“The key thing is to make sure we attract and retain the best talent and promote a diverse set of people into the partnership and into leadership positions. It’s important to have role models, and it’s important for people coming in to look up and see diverse role models. I want everyone across the firm to feel this is a place where you can be successful based solely on talent, hard work and your ability to get the best out of people. That your success is not affected by whether you’re male or female, the color of your skin, your background or anything else.”
The law tends to attract young men and women on a 50/50 split but sees the gender balance shift to 80/20 at more senior levels. Is she a role model? Or does her success make her blind to the problem? “I’m careful about using the term ‘role model,’ but I do talk to a lot of women who want to discuss how to get the right balance. We have a target of at least 40% of our new partners each year being women, which we have exceeded over the last two years now. And we intend to keep that trajectory up.”
Traditionally, top firms have picked clever people, worked them hard and promoted them to oversee a next generation ready to stay in the office all night like they did. Is that the only way? “People want to enjoy their work and, if they’re not enjoying it, they’ll go somewhere else.”
There is a degree of pragmatism in her answers, almost as if she has had to rehearse these arguments with more skeptical colleagues: “You invest an awful lot in your talented people and in training, so it’s just a smart business decision to try hard to retain them. And if that means you need to provide more flexibility, you do.”
There is, of course, the money. Newly qualified lawyers at Linklaters earn more than £100,000 a year. In the war for talent, US firms lead the competition to pay the highest starting salaries. But Comiskey has a wider doctrine of reward: “Of course they care about how much they get paid. But they also want to work somewhere that contributes to things they care about, from climate change to social impact to being a responsible business more generally. We want our people to be proud of where they work.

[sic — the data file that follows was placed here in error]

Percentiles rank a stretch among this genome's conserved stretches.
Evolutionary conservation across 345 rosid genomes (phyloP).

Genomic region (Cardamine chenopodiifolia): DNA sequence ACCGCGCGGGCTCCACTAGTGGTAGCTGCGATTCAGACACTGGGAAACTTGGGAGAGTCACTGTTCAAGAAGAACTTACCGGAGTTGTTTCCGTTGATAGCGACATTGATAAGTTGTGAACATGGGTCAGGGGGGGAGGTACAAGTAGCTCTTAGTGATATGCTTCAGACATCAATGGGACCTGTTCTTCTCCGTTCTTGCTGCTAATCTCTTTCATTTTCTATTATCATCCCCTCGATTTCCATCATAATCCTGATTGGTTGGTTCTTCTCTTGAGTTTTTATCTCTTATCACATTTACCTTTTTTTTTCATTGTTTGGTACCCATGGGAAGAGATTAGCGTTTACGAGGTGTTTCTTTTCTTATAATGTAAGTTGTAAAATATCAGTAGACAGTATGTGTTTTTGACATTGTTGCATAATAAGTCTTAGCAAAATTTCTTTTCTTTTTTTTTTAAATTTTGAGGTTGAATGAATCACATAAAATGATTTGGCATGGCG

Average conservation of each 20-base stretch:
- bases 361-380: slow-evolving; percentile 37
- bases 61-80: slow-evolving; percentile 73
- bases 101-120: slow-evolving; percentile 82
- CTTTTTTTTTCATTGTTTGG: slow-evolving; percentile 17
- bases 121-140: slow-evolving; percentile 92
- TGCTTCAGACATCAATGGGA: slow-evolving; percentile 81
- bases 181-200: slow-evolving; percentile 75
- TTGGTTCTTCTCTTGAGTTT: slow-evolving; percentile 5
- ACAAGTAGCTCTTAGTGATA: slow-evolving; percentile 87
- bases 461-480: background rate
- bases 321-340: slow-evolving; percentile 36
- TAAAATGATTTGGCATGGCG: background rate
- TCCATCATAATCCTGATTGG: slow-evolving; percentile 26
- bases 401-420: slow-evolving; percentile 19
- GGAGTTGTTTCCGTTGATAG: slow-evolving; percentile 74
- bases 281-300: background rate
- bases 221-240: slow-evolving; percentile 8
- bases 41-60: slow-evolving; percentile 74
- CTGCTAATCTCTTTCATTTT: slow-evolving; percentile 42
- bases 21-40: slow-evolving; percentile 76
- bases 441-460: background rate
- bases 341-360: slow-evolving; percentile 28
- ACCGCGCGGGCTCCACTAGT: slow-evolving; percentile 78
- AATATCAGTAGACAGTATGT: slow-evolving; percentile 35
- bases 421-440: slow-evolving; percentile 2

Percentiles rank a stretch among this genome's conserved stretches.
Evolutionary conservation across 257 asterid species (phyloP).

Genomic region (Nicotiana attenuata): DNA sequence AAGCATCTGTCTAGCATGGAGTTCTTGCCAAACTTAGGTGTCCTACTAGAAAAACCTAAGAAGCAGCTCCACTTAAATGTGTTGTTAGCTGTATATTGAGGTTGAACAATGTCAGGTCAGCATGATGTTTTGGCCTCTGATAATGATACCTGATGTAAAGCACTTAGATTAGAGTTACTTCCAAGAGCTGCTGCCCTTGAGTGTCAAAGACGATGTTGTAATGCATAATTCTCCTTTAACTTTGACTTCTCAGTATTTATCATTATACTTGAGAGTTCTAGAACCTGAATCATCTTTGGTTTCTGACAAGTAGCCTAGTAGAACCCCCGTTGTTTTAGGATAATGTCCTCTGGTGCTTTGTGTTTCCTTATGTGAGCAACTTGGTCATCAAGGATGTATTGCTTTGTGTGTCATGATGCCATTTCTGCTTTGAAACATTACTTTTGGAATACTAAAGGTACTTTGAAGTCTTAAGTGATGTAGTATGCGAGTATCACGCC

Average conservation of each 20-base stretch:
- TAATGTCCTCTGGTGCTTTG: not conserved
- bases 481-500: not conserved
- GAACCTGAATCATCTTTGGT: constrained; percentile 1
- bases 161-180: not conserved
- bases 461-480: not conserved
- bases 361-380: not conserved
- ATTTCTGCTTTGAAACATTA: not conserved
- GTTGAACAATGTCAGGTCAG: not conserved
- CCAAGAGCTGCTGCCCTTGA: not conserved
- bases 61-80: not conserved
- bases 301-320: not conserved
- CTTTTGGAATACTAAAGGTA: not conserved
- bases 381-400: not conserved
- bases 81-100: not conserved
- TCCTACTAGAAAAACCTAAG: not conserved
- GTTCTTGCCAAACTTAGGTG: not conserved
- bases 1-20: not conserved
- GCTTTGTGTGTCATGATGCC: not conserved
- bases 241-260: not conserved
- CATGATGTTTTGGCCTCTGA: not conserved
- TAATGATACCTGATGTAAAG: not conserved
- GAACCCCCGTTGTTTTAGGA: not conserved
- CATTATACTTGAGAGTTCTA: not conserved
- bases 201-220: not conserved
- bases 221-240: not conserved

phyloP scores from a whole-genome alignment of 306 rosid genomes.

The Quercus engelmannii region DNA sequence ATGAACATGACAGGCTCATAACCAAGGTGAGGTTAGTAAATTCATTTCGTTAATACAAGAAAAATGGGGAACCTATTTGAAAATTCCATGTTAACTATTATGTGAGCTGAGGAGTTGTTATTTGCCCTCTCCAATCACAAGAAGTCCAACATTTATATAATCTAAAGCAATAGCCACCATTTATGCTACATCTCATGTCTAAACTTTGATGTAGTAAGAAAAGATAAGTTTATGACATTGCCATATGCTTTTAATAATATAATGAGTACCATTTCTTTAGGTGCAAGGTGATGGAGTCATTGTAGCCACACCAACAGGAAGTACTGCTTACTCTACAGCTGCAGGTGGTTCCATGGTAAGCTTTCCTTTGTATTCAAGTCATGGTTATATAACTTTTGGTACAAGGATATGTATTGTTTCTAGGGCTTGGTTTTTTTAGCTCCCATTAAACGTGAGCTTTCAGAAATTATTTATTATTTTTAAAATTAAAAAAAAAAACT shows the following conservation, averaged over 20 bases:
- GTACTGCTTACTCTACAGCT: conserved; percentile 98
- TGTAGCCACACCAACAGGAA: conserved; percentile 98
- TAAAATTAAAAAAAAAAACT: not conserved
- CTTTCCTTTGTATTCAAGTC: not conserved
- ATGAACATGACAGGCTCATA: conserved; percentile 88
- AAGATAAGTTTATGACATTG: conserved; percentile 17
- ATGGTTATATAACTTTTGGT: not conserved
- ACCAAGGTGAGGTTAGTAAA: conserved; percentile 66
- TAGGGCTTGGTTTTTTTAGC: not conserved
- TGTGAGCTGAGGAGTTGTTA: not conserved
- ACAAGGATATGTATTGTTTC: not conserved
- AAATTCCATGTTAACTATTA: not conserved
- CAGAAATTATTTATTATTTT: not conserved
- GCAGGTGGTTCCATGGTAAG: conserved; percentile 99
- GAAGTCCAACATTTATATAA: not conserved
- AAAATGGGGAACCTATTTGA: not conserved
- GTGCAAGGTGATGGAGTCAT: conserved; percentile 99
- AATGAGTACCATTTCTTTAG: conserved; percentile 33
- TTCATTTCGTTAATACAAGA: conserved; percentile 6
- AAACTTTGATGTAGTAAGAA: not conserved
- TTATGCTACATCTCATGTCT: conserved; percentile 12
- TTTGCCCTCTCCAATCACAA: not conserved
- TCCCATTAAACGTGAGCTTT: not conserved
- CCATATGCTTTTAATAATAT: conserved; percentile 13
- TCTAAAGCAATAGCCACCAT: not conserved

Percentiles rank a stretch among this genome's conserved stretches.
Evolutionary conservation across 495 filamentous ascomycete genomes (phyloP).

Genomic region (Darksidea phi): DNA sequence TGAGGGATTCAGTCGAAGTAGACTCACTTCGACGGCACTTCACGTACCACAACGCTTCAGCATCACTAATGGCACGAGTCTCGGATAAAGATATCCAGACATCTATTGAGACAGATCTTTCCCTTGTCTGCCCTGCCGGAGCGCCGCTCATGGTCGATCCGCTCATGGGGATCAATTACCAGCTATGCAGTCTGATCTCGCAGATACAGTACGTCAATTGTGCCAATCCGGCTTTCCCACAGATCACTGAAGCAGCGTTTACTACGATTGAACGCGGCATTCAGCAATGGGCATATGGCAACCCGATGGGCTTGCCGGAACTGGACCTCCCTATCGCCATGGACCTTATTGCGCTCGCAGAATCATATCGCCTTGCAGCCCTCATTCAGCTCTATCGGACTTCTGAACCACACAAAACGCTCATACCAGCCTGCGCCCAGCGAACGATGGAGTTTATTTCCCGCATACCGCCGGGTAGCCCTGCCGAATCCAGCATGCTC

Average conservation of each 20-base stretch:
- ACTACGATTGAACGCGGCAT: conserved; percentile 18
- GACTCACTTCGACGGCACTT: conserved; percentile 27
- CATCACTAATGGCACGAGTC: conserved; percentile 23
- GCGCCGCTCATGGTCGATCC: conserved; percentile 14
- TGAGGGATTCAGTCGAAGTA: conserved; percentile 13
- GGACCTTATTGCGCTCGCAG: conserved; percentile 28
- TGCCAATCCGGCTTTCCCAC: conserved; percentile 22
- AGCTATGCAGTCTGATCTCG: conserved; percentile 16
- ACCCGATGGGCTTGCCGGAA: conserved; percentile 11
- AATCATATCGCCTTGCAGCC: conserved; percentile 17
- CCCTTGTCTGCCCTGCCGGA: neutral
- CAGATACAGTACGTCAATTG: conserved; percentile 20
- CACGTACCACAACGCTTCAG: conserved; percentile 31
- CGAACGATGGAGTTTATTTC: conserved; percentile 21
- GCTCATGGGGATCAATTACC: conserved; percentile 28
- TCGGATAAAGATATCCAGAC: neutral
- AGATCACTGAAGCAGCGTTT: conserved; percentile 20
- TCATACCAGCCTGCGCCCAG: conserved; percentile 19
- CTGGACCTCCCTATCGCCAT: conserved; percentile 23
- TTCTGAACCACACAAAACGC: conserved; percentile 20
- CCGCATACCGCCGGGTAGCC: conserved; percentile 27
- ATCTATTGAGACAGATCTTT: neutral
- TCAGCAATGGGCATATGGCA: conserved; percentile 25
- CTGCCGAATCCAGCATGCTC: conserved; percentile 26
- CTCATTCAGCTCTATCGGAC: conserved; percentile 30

“When people or firms profess to have values, the real question is how do you apply them when it hurts you, when it costs you money? Actions speak a lot louder than words and you have to be prepared to put your money where your mouth is. Some people might say that’s not very business-like, but you don’t want to take a short-term view on things that people care about, I want people to come to us rather than any other firm because we walk the talk. We’re high-performing—who doesn’t want to be high-performing?—but we also care. Some may consider that a bit wishy-washy, but I think it’s true.”
Wishy-washy? Not coming from her, for under the laughter and warmth, there’s clearly a fearsome ambition, the kind of drive that gets deals done: “When you’re training, you want to qualify. When you’re an Associate, you want to be a Partner. When you become a partner, you think: ‘OK, what’s next?’ And actually, the top job is Senior Partner, so that’s something to aim for. But I wanted to do it because you can bring about change. You can try to make a positive difference. And that’s what I intend to do.”
Kim Fletcher is a Partner in Brunswick’s London office. He was formerly Editorial Director of the Telegraph Group.
Illustration: Thomas Fuchs